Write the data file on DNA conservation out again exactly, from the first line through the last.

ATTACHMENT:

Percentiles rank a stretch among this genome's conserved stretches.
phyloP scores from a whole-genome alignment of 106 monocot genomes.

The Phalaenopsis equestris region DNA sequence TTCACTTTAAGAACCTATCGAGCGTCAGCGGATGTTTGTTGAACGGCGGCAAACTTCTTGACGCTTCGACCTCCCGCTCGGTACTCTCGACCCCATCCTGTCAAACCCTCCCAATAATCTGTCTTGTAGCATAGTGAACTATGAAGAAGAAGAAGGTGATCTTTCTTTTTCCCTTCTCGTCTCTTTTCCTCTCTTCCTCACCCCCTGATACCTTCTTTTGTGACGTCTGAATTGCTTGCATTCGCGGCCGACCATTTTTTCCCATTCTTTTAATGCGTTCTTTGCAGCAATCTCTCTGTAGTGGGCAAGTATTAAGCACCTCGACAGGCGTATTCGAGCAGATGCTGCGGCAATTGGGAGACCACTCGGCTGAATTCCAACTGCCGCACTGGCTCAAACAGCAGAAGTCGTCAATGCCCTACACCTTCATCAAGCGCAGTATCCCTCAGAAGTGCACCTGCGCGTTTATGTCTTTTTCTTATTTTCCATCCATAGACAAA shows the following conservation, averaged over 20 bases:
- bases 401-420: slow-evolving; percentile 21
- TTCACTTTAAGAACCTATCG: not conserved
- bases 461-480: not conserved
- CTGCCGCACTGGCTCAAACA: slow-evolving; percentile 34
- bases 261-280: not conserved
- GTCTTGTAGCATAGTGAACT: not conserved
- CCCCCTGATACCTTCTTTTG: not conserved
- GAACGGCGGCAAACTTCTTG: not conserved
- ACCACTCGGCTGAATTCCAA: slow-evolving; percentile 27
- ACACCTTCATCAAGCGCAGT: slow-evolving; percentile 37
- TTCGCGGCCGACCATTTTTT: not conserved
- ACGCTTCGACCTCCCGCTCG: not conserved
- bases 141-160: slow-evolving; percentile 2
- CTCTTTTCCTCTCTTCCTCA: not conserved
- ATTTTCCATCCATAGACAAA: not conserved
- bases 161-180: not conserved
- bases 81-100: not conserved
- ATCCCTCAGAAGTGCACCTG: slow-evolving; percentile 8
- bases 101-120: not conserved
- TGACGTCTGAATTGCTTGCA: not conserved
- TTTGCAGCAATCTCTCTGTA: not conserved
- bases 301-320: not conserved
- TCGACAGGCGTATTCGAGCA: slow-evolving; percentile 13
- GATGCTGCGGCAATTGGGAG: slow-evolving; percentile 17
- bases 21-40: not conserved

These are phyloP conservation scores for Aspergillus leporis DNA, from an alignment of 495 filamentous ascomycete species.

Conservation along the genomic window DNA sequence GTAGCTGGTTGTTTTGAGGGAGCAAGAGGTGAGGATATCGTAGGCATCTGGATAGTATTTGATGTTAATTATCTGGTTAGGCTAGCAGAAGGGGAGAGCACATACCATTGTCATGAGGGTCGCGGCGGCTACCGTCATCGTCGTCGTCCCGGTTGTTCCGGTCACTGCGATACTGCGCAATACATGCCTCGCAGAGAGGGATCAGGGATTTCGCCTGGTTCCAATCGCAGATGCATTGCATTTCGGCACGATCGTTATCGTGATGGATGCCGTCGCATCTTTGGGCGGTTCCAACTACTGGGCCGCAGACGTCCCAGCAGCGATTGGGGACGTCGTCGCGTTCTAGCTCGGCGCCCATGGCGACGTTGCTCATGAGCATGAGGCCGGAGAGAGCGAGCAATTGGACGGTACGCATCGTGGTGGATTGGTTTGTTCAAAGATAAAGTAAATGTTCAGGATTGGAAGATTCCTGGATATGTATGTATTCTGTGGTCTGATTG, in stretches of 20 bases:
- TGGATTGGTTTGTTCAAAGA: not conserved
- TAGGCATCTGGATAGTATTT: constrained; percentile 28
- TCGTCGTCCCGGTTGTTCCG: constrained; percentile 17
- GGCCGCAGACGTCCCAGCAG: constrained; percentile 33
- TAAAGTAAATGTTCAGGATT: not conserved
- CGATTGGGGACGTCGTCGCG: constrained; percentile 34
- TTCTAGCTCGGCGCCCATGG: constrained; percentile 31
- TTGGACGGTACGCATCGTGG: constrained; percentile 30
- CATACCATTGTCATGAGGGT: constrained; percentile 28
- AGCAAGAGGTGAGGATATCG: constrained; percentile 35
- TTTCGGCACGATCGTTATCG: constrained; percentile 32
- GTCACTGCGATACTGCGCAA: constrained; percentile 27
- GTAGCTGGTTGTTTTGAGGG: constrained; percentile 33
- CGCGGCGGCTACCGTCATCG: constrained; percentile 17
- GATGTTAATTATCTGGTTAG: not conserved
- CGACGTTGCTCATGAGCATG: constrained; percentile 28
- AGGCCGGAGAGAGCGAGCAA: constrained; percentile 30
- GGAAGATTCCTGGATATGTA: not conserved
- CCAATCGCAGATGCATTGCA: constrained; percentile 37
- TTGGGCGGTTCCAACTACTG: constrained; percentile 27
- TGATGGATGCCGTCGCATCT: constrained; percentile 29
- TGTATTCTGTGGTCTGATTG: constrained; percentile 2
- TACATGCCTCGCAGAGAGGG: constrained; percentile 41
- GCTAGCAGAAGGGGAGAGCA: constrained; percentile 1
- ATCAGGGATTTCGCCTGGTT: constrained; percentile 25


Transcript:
Percentiles rank a stretch among this genome's conserved stretches.
phyloP scores from a whole-genome alignment of 106 monocot genomes.

The Phalaenopsis equestris region DNA sequence TTCACTTTAAGAACCTATCGAGCGTCAGCGGATGTTTGTTGAACGGCGGCAAACTTCTTGACGCTTCGACCTCCCGCTCGGTACTCTCGACCCCATCCTGTCAAACCCTCCCAATAATCTGTCTTGTAGCATAGTGAACTATGAAGAAGAAGAAGGTGATCTTTCTTTTTCCCTTCTCGTCTCTTTTCCTCTCTTCCTCACCCCCTGATACCTTCTTTTGTGACGTCTGAATTGCTTGCATTCGCGGCCGACCATTTTTTCCCATTCTTTTAATGCGTTCTTTGCAGCAATCTCTCTGTAGTGGGCAAGTATTAAGCACCTCGACAGGCGTATTCGAGCAGATGCTGCGGCAATTGGGAGACCACTCGGCTGAATTCCAACTGCCGCACTGGCTCAAACAGCAGAAGTCGTCAATGCCCTACACCTTCATCAAGCGCAGTATCCCTCAGAAGTGCACCTGCGCGTTTATGTCTTTTTCTTATTTTCCATCCATAGACAAA shows the following conservation, averaged over 20 bases:
- bases 401-420: slow-evolving; percentile 21
- TTCACTTTAAGAACCTATCG: not conserved
- bases 461-480: not conserved
- CTGCCGCACTGGCTCAAACA: slow-evolving; percentile 34
- bases 261-280: not conserved
- GTCTTGTAGCATAGTGAACT: not conserved
- CCCCCTGATACCTTCTTTTG: not conserved
- GAACGGCGGCAAACTTCTTG: not conserved
- ACCACTCGGCTGAATTCCAA: slow-evolving; percentile 27
- ACACCTTCATCAAGCGCAGT: slow-evolving; percentile 37
- TTCGCGGCCGACCATTTTTT: not conserved
- ACGCTTCGACCTCCCGCTCG: not conserved
- bases 141-160: slow-evolving; percentile 2
- CTCTTTTCCTCTCTTCCTCA: not conserved
- ATTTTCCATCCATAGACAAA: not conserved
- bases 161-180: not conserved
- bases 81-100: not conserved
- ATCCCTCAGAAGTGCACCTG: slow-evolving; percentile 8
- bases 101-120: not conserved
- TGACGTCTGAATTGCTTGCA: not conserved
- TTTGCAGCAATCTCTCTGTA: not conserved
- bases 301-320: not conserved
- TCGACAGGCGTATTCGAGCA: slow-evolving; percentile 13
- GATGCTGCGGCAATTGGGAG: slow-evolving; percentile 17
- bases 21-40: not conserved

These are phyloP conservation scores for Aspergillus leporis DNA, from an alignment of 495 filamentous ascomycete species.

Conservation along the genomic window DNA sequence GTAGCTGGTTGTTTTGAGGGAGCAAGAGGTGAGGATATCGTAGGCATCTGGATAGTATTTGATGTTAATTATCTGGTTAGGCTAGCAGAAGGGGAGAGCACATACCATTGTCATGAGGGTCGCGGCGGCTACCGTCATCGTCGTCGTCCCGGTTGTTCCGGTCACTGCGATACTGCGCAATACATGCCTCGCAGAGAGGGATCAGGGATTTCGCCTGGTTCCAATCGCAGATGCATTGCATTTCGGCACGATCGTTATCGTGATGGATGCCGTCGCATCTTTGGGCGGTTCCAACTACTGGGCCGCAGACGTCCCAGCAGCGATTGGGGACGTCGTCGCGTTCTAGCTCGGCGCCCATGGCGACGTTGCTCATGAGCATGAGGCCGGAGAGAGCGAGCAATTGGACGGTACGCATCGTGGTGGATTGGTTTGTTCAAAGATAAAGTAAATGTTCAGGATTGGAAGATTCCTGGATATGTATGTATTCTGTGGTCTGATTG, in stretches of 20 bases:
- TGGATTGGTTTGTTCAAAGA: not conserved
- TAGGCATCTGGATAGTATTT: constrained; percentile 28
- TCGTCGTCCCGGTTGTTCCG: constrained; percentile 17
- GGCCGCAGACGTCCCAGCAG: constrained; percentile 33
- TAAAGTAAATGTTCAGGATT: not conserved
- CGATTGGGGACGTCGTCGCG: constrained; percentile 34
- TTCTAGCTCGGCGCCCATGG: constrained; percentile 31
- TTGGACGGTACGCATCGTGG: constrained; percentile 30
- CATACCATTGTCATGAGGGT: constrained; percentile 28
- AGCAAGAGGTGAGGATATCG: constrained; percentile 35
- TTTCGGCACGATCGTTATCG: constrained; percentile 32
- GTCACTGCGATACTGCGCAA: constrained; percentile 27
- GTAGCTGGTTGTTTTGAGGG: constrained; percentile 33
- CGCGGCGGCTACCGTCATCG: constrained; percentile 17
- GATGTTAATTATCTGGTTAG: not conserved
- CGACGTTGCTCATGAGCATG: constrained; percentile 28
- AGGCCGGAGAGAGCGAGCAA: constrained; percentile 30
- GGAAGATTCCTGGATATGTA: not conserved
- CCAATCGCAGATGCATTGCA: constrained; percentile 37
- TTGGGCGGTTCCAACTACTG: constrained; percentile 27
- TGATGGATGCCGTCGCATCT: constrained; percentile 29
- TGTATTCTGTGGTCTGATTG: constrained; percentile 2
- TACATGCCTCGCAGAGAGGG: constrained; percentile 41
- GCTAGCAGAAGGGGAGAGCA: constrained; percentile 1
- ATCAGGGATTTCGCCTGGTT: constrained; percentile 25